two currently-known human-specific bordetellae to emerge as a human pathogen. It is thought that B. parapertussis
evolved to infect humans much more recently as isolates from anywhere in the world over the past 50 years are
indistinguishable by a variety of genetic criteria (14). The current evolutionary and immunological theories suggest
that B. parapertussis invaded a human population in which B. pertussis was already endemic, and consequently, had a
certain degree of immunity to B. parapertussis due to the antigens shared between it and B. pertussis. Thus, we have
hypothesized that it is likely that B. parapertussis utilizes some mechanism to avoid immunity induced by B. pertussis.
Past studies involving infection-induced immunity suggest that these two pathogens do confer protective immunity
against one another (15); however, studies involving the B. pertussis vaccines have indicated otherwise. In
experimental models, B. pertussis-specific vaccines protect much more efficiently against B. pertussis than they do
against B. parapertussis (16-19). Currently, there is a lack of understanding of reciprocal immune responses between
the two causative agents of whooping cough. Despite all the similarities between B. parapertussis and B. pertussis,
immune responses that are specific to one of these pathogens may not necessarily protect against the other.
Mouse model of Bordetella infections.
Mouse models of infection have been used extensively for infections by the three classical bordetellae (20-24).
B. bronchiseptica and B. parapertussis have very low infectious doses (< 100 CFU) (25) and B. pertussis is able to
successfully establish infections of murine hosts with a slightly higher infectious dose (~103 CFU) (26). As B.
parapertussis and B. pertussis are human-specific pathogens in nature (3), it has been questioned whether the mouse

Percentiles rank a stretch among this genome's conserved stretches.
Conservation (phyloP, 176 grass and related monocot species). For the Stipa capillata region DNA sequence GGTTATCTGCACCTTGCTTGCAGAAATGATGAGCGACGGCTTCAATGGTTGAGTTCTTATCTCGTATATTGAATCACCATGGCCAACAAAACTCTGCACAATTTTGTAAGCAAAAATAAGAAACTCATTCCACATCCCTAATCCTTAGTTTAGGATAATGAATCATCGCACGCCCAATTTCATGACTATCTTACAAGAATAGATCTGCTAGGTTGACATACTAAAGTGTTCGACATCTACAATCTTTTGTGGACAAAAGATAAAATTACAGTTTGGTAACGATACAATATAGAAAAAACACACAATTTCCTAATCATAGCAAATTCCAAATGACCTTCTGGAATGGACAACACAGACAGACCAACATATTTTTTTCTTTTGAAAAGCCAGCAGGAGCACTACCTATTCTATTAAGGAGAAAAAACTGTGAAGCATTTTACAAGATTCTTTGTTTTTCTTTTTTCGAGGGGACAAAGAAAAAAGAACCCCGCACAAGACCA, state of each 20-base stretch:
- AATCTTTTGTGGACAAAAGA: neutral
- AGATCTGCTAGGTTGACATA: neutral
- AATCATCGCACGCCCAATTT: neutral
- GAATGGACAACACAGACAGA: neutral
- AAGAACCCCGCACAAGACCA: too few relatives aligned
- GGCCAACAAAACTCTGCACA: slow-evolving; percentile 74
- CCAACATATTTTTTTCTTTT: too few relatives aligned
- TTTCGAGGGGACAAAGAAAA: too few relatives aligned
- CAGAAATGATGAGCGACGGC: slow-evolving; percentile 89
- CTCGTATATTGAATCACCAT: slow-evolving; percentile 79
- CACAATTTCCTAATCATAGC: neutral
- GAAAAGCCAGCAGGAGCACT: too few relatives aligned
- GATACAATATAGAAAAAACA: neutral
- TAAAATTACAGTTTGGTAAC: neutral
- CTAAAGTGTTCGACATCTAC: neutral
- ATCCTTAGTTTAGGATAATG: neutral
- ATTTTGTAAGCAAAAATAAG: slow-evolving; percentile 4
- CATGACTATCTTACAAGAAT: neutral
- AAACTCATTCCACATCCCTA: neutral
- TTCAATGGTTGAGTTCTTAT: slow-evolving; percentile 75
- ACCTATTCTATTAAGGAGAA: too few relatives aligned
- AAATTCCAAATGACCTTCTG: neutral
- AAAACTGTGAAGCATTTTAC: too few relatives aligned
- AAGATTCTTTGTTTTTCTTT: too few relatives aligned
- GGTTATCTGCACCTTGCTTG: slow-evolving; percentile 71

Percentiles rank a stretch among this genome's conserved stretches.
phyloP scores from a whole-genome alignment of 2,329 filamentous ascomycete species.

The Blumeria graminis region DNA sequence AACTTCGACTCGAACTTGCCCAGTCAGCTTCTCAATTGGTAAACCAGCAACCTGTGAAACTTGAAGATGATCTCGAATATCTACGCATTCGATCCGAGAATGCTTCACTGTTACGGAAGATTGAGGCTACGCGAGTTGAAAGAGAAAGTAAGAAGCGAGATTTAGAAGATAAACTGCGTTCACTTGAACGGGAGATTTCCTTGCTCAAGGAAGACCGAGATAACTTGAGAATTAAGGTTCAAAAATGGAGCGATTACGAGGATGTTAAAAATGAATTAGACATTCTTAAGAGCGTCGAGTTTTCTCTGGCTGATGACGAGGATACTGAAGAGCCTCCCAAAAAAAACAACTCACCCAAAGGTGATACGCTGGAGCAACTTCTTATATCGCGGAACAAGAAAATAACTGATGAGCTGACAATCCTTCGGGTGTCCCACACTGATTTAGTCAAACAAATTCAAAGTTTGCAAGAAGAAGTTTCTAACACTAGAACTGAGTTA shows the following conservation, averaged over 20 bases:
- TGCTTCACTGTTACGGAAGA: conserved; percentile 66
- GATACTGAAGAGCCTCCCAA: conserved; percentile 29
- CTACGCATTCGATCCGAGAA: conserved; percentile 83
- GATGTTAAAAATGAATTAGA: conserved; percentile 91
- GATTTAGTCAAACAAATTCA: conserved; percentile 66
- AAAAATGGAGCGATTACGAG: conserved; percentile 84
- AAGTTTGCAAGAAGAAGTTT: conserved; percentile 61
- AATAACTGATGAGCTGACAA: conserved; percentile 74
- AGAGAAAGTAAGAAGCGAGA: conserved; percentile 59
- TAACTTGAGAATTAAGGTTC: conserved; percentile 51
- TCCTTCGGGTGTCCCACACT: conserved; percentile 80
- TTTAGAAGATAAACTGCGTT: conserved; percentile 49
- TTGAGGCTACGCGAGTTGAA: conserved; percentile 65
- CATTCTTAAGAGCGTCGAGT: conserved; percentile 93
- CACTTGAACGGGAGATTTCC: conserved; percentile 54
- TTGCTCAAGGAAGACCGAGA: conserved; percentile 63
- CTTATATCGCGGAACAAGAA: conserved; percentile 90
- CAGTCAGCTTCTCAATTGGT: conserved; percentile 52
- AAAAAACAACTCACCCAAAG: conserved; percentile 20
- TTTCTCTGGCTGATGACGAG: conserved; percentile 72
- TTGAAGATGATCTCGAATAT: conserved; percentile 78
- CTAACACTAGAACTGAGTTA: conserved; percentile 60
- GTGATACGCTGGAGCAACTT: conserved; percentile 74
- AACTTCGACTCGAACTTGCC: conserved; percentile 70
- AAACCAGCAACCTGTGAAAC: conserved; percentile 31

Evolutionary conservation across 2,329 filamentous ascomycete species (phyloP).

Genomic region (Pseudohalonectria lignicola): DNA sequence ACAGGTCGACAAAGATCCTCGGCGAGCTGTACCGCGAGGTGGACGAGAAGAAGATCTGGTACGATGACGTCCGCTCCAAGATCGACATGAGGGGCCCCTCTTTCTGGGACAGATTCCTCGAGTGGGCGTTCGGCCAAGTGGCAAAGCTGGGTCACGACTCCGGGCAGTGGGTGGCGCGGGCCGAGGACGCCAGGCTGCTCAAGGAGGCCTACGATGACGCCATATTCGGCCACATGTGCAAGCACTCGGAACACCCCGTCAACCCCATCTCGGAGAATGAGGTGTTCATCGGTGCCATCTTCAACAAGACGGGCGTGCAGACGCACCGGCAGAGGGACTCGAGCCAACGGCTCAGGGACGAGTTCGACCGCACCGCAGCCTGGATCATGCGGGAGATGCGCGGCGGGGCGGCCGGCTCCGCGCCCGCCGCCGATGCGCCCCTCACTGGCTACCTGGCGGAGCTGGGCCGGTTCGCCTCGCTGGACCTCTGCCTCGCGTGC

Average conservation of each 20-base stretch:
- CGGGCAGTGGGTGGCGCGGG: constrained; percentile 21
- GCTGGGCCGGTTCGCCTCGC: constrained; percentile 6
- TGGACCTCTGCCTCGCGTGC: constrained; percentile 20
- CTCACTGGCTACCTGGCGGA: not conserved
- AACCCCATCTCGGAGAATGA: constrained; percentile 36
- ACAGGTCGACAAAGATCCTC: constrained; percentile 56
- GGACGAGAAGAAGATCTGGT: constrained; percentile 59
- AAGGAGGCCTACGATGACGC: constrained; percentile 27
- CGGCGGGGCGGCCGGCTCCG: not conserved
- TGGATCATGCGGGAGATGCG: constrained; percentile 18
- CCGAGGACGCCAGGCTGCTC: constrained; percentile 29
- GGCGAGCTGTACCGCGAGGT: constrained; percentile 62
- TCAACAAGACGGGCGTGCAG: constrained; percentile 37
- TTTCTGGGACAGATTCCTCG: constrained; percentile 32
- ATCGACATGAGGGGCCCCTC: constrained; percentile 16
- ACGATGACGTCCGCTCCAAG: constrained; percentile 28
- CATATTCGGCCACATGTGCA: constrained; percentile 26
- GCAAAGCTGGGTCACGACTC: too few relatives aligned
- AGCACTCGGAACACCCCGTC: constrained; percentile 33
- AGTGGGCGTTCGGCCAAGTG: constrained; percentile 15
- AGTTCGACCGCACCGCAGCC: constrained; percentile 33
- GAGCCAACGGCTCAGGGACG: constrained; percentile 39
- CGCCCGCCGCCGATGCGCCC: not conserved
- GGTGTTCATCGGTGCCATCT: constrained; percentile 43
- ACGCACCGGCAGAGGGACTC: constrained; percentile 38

model is suitable to examine the interactions of these bacteria with their hosts. An inoculation strategy consisting of 5
x 105 CFU in 50 microliters of PBS pipetted onto the external nares of a lightly sedated mouse efficiently distributes
bacteria throughout the respiratory tract (27). Both the colonization of the respiratory organs and clearance of the
human-specific bordetellae from the respiratory tract in humans are mimicked in the experimental mouse model using
this inoculum (28). Bacteria grow to high numbers during the first week and persist throughout the respiratory tracts of
mice for 28 days or more (29). This delay in bacterial clearance is similar to time courses observed in humans (30).
Similarly, the immune response induced by this inoculum is similar to that induced in human hosts upon infections by
B. parapertussis or B. pertussis (31). Like humans, mice develop protective cellular and humoral immunity to both of
these bacteria upon infection that ultimately result in the elimination of the bacteria from the respiratory tract (32).
Thus, the ability of B. parapertussis and B. pertussis to colonize the respiratory tract and the immune response that
mediates clearance of these pathogens are similar in both human and mouse hosts making the experimental mouse
model suitable to study interactions of the human-specific bordetellae with its host.
Immunity to the bordetellae.
A great deal has been published on the mechanisms of protective immunity to the bordetellae, but our
understanding remains rudimentary. Furthermore, knowledge of the mechanisms of protective immunity to B.
parapertussis is greatly lacking compared to B. pertussis and B. bronchiseptica. Our lab has elucidated the
mechanisms of clearance of B. bronchiseptica from the respiratory tract. Infected B cell-deficient mice are unable to
reduce bacterial numbers, but these mice clear the infection from the lower respiratory tract within approximately three
days upon an adoptive transfer of B. bronchiseptica-specific serum antibodies indicating that these antibodies are
essential to the elimination of this bacterium (29). We have also shown that TLR4, neutrophils, complement